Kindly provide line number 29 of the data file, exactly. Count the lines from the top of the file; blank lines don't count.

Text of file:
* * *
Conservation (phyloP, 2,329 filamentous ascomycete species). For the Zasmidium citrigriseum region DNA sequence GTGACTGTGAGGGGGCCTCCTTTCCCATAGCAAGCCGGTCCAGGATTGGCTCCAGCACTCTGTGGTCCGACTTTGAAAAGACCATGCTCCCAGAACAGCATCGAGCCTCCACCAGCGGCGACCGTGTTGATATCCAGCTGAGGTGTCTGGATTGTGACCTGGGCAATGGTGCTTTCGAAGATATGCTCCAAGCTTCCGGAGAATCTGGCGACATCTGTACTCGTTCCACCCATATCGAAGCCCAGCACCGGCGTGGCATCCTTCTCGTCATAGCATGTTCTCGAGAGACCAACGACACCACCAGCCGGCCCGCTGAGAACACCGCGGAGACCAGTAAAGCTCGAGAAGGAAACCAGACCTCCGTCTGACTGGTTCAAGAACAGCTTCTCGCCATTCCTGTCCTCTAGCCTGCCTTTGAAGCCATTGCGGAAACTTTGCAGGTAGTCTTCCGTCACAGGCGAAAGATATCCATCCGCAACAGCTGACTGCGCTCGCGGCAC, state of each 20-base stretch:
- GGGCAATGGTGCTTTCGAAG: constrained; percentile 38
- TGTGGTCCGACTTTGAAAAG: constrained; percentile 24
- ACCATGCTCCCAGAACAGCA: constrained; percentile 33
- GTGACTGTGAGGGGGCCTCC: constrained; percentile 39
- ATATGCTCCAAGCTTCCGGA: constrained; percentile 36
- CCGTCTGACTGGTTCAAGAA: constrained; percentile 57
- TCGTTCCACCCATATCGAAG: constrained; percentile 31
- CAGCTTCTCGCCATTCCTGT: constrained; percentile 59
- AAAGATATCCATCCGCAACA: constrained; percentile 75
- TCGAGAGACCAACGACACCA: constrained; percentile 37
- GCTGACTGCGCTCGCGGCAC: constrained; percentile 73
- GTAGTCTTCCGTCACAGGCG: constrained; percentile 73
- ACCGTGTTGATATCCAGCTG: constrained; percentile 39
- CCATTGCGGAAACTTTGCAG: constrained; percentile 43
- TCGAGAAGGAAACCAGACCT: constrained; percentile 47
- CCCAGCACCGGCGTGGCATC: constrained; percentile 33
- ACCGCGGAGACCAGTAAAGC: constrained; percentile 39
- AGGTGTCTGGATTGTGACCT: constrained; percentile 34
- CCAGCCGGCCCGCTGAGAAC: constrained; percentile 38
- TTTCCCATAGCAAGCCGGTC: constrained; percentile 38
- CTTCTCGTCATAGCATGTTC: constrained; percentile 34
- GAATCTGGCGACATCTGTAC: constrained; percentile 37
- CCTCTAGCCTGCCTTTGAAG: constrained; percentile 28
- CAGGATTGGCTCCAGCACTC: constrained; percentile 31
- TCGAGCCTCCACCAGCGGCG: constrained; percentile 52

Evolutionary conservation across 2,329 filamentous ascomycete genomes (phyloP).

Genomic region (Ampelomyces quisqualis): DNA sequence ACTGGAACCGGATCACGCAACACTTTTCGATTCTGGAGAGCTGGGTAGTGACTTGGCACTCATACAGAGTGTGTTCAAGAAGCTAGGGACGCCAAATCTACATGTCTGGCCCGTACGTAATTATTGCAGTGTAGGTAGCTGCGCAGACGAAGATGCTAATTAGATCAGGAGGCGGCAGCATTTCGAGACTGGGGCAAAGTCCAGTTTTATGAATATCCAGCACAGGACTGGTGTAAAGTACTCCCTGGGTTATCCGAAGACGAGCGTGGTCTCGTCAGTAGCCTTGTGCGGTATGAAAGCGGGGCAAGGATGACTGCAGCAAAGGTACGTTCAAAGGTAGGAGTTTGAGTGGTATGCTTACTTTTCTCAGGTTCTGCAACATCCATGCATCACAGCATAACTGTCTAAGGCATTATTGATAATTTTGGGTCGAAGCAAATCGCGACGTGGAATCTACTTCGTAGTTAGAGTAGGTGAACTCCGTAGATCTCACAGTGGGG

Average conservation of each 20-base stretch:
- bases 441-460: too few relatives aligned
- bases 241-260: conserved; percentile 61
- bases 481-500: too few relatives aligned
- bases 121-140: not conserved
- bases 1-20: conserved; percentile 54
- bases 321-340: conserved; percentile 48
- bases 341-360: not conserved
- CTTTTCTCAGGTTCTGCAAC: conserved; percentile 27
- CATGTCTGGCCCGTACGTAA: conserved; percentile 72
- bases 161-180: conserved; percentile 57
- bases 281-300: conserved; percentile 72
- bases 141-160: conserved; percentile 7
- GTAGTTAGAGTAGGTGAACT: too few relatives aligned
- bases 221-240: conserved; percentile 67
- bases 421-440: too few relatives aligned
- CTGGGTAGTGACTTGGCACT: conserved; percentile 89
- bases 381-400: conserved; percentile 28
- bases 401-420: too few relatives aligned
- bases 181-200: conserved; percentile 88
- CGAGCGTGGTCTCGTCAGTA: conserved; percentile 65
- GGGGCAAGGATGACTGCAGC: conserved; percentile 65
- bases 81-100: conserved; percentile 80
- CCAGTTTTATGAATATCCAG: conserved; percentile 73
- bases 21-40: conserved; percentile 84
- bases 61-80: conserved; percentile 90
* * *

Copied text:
Average conservation of each 20-base stretch: